Last time, I covered some generalities and anecdotes about minimizing complexity in my life. Today, I have a few more thoughts about complexity as it relates to software.
Software engineering has continually evolved since the inception of computer programming languages. One way of looking at that evolution is to see it in terms of improvements on complexity management. (This is a bit simplistic, since computers have simultaneously become much more complex.)
The first computers were simple by today’s standards, but the programming methodology was very complex: dials, levers, buttons, or physically connecting wires. Then machine language was developed binary code could be entered on a card, later memory, and interpreted.
These early languages required a perfect familiarity with the machine. If the machine changed, the code changed.
Over the years, the advances in languages have largely been a process of hiding the machine’s underlying complexity. ALGOL came around and hid the machine code and provided the foundation for FORTRAN and C. C built further by providing both structured programming tools and an abstraction of the machine’s language–one foot in each world.
Terminals began to have graphics capabilities and SmallTalk was developed to further hide the complexities of both growing code modules and user interface elements. Java hid the complexities of lower-level code like C and C++, and even took away the concept of a physical machine and substituted its own virtual machine, theoretically consistent across all physical platforms. C# has done much the same for Window–hiding the complexity of thousands of APIs in a hierarchical, intuitive framework of managed code.
Modern processors are beasts of infinite complexity and power compared to the early hulking iron giants, but the languages which we use hide nearly all of the complexity that our forebearers had to deal with on a daily basis.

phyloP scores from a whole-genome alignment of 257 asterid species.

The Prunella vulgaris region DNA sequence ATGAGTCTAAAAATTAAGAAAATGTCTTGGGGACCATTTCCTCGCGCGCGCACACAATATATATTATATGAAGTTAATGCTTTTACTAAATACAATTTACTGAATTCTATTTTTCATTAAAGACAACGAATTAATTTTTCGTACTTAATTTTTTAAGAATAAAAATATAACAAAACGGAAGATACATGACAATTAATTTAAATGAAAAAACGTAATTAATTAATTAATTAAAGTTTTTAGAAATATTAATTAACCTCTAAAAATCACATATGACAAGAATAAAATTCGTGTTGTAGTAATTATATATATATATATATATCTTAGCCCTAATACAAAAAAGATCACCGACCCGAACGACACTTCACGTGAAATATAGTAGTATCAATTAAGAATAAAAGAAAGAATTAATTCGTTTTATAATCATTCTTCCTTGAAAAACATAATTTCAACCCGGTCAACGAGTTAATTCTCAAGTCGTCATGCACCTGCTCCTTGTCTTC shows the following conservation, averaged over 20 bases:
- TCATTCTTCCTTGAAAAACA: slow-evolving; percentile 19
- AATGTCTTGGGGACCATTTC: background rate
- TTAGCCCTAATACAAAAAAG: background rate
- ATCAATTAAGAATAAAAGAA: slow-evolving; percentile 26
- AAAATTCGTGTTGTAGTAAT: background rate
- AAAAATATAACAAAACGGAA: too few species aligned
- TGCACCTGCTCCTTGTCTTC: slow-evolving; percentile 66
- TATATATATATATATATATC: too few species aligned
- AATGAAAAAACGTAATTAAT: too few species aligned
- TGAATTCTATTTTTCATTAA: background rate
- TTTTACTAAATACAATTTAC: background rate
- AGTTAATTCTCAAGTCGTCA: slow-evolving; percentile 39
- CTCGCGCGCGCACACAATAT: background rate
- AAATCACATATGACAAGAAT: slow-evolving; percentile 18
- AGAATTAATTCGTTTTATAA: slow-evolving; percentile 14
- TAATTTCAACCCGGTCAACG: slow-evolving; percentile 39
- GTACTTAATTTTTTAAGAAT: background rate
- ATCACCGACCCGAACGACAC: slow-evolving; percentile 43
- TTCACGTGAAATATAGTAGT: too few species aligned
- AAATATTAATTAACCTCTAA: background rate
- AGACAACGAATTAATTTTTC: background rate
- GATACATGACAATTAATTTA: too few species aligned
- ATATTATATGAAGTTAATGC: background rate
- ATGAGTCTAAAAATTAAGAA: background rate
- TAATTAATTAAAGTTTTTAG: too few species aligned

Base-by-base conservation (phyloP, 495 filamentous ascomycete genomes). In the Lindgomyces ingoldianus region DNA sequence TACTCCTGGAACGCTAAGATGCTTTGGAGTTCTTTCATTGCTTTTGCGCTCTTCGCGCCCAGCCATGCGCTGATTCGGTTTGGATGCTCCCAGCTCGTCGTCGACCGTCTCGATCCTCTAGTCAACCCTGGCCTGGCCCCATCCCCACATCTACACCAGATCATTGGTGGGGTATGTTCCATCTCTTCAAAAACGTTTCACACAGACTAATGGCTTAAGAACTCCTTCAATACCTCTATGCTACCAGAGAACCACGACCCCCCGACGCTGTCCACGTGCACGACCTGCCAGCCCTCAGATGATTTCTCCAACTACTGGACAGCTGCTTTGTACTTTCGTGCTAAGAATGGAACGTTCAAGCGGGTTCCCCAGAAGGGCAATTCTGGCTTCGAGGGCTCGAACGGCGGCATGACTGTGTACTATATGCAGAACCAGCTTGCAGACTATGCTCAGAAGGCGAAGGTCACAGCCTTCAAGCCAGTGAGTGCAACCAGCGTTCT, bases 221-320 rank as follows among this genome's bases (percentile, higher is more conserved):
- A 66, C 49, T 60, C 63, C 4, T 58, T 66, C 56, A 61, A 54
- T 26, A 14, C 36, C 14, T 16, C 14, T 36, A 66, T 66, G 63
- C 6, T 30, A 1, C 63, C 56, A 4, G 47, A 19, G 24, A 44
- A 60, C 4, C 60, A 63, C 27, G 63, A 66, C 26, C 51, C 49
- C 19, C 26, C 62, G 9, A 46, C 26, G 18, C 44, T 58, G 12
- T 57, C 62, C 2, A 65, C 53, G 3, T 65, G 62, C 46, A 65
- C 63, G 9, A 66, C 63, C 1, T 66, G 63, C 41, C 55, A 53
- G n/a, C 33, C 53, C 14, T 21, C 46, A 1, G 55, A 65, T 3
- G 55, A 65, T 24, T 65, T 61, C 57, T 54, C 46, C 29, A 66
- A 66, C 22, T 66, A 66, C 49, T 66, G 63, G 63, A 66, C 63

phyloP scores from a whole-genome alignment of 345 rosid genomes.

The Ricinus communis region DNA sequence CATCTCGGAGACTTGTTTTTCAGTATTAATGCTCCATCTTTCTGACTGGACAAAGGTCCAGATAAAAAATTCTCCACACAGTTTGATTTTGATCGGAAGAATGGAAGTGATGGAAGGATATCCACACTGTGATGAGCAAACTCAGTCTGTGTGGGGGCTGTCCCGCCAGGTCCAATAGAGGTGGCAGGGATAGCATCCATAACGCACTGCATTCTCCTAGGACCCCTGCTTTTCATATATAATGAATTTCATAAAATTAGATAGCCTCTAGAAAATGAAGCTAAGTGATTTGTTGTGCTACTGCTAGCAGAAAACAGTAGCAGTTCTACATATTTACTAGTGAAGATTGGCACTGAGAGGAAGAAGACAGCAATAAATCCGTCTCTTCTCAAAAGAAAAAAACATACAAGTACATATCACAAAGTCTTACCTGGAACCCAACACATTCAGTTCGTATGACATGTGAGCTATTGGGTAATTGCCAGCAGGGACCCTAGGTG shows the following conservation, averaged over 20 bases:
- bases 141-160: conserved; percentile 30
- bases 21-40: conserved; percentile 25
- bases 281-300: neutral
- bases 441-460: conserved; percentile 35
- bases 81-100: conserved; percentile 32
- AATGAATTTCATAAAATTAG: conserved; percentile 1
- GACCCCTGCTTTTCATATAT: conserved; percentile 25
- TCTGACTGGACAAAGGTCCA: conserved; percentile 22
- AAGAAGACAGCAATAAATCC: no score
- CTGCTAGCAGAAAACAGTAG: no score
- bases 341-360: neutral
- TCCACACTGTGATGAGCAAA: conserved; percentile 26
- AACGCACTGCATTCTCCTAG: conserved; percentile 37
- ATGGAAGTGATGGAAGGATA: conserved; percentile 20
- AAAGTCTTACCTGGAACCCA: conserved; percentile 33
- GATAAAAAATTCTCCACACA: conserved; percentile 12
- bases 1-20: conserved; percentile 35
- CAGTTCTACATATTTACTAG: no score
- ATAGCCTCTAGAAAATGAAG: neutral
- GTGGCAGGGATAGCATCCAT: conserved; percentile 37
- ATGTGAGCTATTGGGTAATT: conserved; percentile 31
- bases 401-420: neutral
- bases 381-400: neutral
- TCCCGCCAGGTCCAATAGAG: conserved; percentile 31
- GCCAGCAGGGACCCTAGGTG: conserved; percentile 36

Now it looks I’ve been really writing about abstraction. It’s extremely strongly related, but I don’t think it’s exactly the same thing. Abstraction is thinking at a higher level; minimizing complexity is thinking less.
Modern languages both abstract away lower level concerns and provide tools to minimize the complexity of things at the highest level.
There is increasingly a proliferation of visual tools, begun with GUI editors, but now including visual code designers.
Aspect-oriented programming and attributes are allowing complexity to be further minimized.
In the future, tools such as these, and increased use of COTS will become vital to accomplishing anything. Software complexity will only increase, but hopefully the trend of tools that minimize complexity will also continue.
Perhaps somebody (not me!) should investiage the theory of a total complexity quotient–a measure of the complexity of a system and the complexity of the tools to develop and manage that system. With this number we could measure if complexity overall is increasing or decreasing, and what/when is the crossover point.
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